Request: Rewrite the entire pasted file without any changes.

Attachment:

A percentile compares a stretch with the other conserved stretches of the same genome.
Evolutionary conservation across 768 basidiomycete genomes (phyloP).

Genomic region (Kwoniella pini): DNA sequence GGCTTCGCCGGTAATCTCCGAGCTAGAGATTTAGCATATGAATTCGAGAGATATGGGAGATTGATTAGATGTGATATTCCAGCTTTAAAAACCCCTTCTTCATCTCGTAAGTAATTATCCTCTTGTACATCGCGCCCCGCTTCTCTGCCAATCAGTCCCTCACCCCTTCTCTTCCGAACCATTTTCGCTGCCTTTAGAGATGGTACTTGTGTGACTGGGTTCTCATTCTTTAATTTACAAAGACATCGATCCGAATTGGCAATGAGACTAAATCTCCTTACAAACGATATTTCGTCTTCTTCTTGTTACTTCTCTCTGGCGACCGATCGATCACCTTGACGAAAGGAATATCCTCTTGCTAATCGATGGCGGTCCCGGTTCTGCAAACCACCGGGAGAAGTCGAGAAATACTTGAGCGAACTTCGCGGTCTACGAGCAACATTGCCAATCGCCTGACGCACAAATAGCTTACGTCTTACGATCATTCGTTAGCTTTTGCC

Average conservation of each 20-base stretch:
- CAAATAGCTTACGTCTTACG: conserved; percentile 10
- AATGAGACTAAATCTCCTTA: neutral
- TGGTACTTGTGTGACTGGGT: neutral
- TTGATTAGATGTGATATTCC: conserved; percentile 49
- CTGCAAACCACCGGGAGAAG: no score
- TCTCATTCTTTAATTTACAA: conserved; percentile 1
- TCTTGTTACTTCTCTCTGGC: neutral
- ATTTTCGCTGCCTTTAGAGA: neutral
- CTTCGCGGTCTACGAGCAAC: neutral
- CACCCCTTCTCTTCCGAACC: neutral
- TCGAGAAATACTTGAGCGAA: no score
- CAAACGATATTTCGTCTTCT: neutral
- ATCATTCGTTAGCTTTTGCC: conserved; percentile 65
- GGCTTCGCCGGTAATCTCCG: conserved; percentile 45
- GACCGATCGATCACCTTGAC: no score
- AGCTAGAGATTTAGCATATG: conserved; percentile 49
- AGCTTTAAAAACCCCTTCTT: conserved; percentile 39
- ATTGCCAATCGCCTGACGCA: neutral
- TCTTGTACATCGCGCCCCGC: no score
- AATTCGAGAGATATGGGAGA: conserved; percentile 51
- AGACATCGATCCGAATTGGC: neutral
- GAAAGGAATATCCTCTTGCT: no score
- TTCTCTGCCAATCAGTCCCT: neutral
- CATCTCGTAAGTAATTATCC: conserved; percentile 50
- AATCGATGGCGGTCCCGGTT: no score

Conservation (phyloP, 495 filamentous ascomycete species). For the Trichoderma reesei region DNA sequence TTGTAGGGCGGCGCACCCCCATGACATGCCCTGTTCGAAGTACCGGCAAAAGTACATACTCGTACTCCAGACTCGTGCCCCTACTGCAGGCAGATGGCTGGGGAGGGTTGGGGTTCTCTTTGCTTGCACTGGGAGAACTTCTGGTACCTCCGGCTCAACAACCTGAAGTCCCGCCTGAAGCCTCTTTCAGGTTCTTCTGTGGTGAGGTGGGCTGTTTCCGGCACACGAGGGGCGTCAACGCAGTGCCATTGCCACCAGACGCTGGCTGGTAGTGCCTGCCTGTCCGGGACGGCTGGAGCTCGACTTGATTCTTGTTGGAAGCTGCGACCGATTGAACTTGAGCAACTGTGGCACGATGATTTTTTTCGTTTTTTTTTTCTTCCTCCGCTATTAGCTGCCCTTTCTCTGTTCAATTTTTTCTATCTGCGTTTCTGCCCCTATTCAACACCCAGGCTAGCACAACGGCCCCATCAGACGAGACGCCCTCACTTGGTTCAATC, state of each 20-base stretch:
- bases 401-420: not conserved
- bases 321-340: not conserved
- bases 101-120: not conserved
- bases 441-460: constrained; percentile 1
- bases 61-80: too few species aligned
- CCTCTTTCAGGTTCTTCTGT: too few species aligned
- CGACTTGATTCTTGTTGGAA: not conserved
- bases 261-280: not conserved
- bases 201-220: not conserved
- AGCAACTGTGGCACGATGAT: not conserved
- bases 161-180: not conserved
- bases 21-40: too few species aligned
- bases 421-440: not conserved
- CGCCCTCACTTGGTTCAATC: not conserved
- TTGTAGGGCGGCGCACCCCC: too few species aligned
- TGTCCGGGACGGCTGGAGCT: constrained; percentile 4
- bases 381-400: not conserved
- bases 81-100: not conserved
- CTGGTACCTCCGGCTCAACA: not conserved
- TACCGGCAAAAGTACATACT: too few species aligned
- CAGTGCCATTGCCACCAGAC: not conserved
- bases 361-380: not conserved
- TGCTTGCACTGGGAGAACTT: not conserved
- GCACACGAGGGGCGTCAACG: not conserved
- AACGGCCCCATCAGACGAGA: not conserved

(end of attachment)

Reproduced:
A percentile compares a stretch with the other conserved stretches of the same genome.
Evolutionary conservation across 768 basidiomycete genomes (phyloP).

Genomic region (Kwoniella pini): DNA sequence GGCTTCGCCGGTAATCTCCGAGCTAGAGATTTAGCATATGAATTCGAGAGATATGGGAGATTGATTAGATGTGATATTCCAGCTTTAAAAACCCCTTCTTCATCTCGTAAGTAATTATCCTCTTGTACATCGCGCCCCGCTTCTCTGCCAATCAGTCCCTCACCCCTTCTCTTCCGAACCATTTTCGCTGCCTTTAGAGATGGTACTTGTGTGACTGGGTTCTCATTCTTTAATTTACAAAGACATCGATCCGAATTGGCAATGAGACTAAATCTCCTTACAAACGATATTTCGTCTTCTTCTTGTTACTTCTCTCTGGCGACCGATCGATCACCTTGACGAAAGGAATATCCTCTTGCTAATCGATGGCGGTCCCGGTTCTGCAAACCACCGGGAGAAGTCGAGAAATACTTGAGCGAACTTCGCGGTCTACGAGCAACATTGCCAATCGCCTGACGCACAAATAGCTTACGTCTTACGATCATTCGTTAGCTTTTGCC

Average conservation of each 20-base stretch:
- CAAATAGCTTACGTCTTACG: conserved; percentile 10
- AATGAGACTAAATCTCCTTA: neutral
- TGGTACTTGTGTGACTGGGT: neutral
- TTGATTAGATGTGATATTCC: conserved; percentile 49
- CTGCAAACCACCGGGAGAAG: no score
- TCTCATTCTTTAATTTACAA: conserved; percentile 1
- TCTTGTTACTTCTCTCTGGC: neutral
- ATTTTCGCTGCCTTTAGAGA: neutral
- CTTCGCGGTCTACGAGCAAC: neutral
- CACCCCTTCTCTTCCGAACC: neutral
- TCGAGAAATACTTGAGCGAA: no score
- CAAACGATATTTCGTCTTCT: neutral
- ATCATTCGTTAGCTTTTGCC: conserved; percentile 65
- GGCTTCGCCGGTAATCTCCG: conserved; percentile 45
- GACCGATCGATCACCTTGAC: no score
- AGCTAGAGATTTAGCATATG: conserved; percentile 49
- AGCTTTAAAAACCCCTTCTT: conserved; percentile 39
- ATTGCCAATCGCCTGACGCA: neutral
- TCTTGTACATCGCGCCCCGC: no score
- AATTCGAGAGATATGGGAGA: conserved; percentile 51
- AGACATCGATCCGAATTGGC: neutral
- GAAAGGAATATCCTCTTGCT: no score
- TTCTCTGCCAATCAGTCCCT: neutral
- CATCTCGTAAGTAATTATCC: conserved; percentile 50
- AATCGATGGCGGTCCCGGTT: no score

Conservation (phyloP, 495 filamentous ascomycete species). For the Trichoderma reesei region DNA sequence TTGTAGGGCGGCGCACCCCCATGACATGCCCTGTTCGAAGTACCGGCAAAAGTACATACTCGTACTCCAGACTCGTGCCCCTACTGCAGGCAGATGGCTGGGGAGGGTTGGGGTTCTCTTTGCTTGCACTGGGAGAACTTCTGGTACCTCCGGCTCAACAACCTGAAGTCCCGCCTGAAGCCTCTTTCAGGTTCTTCTGTGGTGAGGTGGGCTGTTTCCGGCACACGAGGGGCGTCAACGCAGTGCCATTGCCACCAGACGCTGGCTGGTAGTGCCTGCCTGTCCGGGACGGCTGGAGCTCGACTTGATTCTTGTTGGAAGCTGCGACCGATTGAACTTGAGCAACTGTGGCACGATGATTTTTTTCGTTTTTTTTTTCTTCCTCCGCTATTAGCTGCCCTTTCTCTGTTCAATTTTTTCTATCTGCGTTTCTGCCCCTATTCAACACCCAGGCTAGCACAACGGCCCCATCAGACGAGACGCCCTCACTTGGTTCAATC, state of each 20-base stretch:
- bases 401-420: not conserved
- bases 321-340: not conserved
- bases 101-120: not conserved
- bases 441-460: constrained; percentile 1
- bases 61-80: too few species aligned
- CCTCTTTCAGGTTCTTCTGT: too few species aligned
- CGACTTGATTCTTGTTGGAA: not conserved
- bases 261-280: not conserved
- bases 201-220: not conserved
- AGCAACTGTGGCACGATGAT: not conserved
- bases 161-180: not conserved
- bases 21-40: too few species aligned
- bases 421-440: not conserved
- CGCCCTCACTTGGTTCAATC: not conserved
- TTGTAGGGCGGCGCACCCCC: too few species aligned
- TGTCCGGGACGGCTGGAGCT: constrained; percentile 4
- bases 381-400: not conserved
- bases 81-100: not conserved
- CTGGTACCTCCGGCTCAACA: not conserved
- TACCGGCAAAAGTACATACT: too few species aligned
- CAGTGCCATTGCCACCAGAC: not conserved
- bases 361-380: not conserved
- TGCTTGCACTGGGAGAACTT: not conserved
- GCACACGAGGGGCGTCAACG: not conserved
- AACGGCCCCATCAGACGAGA: not conserved